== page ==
Research in the Urban Futures Studio is devoted to the study of positive, sustainable, and meaningfully democratic futures and of ways to get there. In this light, we investigate the ways that ‘futuring’—the active social creation of (imagined) futures by a wide variety of actors—makes future worlds. Conducting transdisciplinary research, we attempt to understand how social practices can make it (im)possible to imagine alternative futures. Drawing from a widely interdisciplinary collection of social-constructivist research, the UFS is primarily concerned with representations and imaginations of possible, plausible, and desirable futures. Our research engages with the question how imagined futures (Beckert, 2015) and sociotechnical imaginaries (Jasanoff, 2015) shape sociotechnical, sociopolitical, and socioeconomic development, and with questions around the formation of these imagined futures.
We believe in the power of the (collective) imagination, and believe this collective imagination is discursively, materially and dramaturgically enacted in practice. To that end, we study ‘techniques of futuring’, ‘practices bringing together actors around one or more imagined futures and through which actors come to share particular orientations for actions’ (Hajer & Pelzer, 2018: 222). Using this lens, we attempt to better understand how societies and communities prepare for the future, and how we can use this understanding to build a more sustainable world.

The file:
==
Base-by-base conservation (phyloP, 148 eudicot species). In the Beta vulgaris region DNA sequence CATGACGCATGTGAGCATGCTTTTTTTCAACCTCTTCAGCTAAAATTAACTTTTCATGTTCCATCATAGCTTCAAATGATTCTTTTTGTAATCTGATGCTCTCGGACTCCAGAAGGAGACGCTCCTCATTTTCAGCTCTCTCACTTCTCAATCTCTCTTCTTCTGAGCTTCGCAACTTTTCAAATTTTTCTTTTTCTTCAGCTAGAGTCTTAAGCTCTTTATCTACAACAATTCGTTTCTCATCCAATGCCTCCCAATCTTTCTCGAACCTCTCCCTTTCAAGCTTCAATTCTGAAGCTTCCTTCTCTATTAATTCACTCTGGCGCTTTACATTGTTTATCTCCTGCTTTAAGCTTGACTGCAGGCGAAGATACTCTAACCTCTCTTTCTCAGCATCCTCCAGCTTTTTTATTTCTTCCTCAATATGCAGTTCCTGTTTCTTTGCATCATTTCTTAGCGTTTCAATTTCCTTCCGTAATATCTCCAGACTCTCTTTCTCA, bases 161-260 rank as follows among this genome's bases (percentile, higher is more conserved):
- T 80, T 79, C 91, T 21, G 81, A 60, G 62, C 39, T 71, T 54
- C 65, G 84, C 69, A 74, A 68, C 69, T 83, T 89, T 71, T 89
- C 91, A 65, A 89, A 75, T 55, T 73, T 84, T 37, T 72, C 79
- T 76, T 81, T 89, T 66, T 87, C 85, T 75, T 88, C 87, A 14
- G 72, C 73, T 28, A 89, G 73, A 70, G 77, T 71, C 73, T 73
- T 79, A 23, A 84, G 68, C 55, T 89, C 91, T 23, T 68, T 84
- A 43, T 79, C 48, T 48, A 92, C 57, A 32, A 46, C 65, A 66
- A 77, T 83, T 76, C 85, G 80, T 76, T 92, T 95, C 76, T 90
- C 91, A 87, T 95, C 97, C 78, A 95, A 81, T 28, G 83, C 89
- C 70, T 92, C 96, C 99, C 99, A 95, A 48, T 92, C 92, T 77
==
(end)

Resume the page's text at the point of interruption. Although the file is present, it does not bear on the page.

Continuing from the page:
From this socio-theoretical perspective, research in the Urban Futures Studio always revolves around several pragmatic questions:
- How can we open up a democratic space for meaningful political debate about possible sustainable futures?
- How can we use futuring methods, both existing and newly developed, to work towards positive and sustainable futures?
Simply put: how can we use our plural perspectives on futuring for sustainability?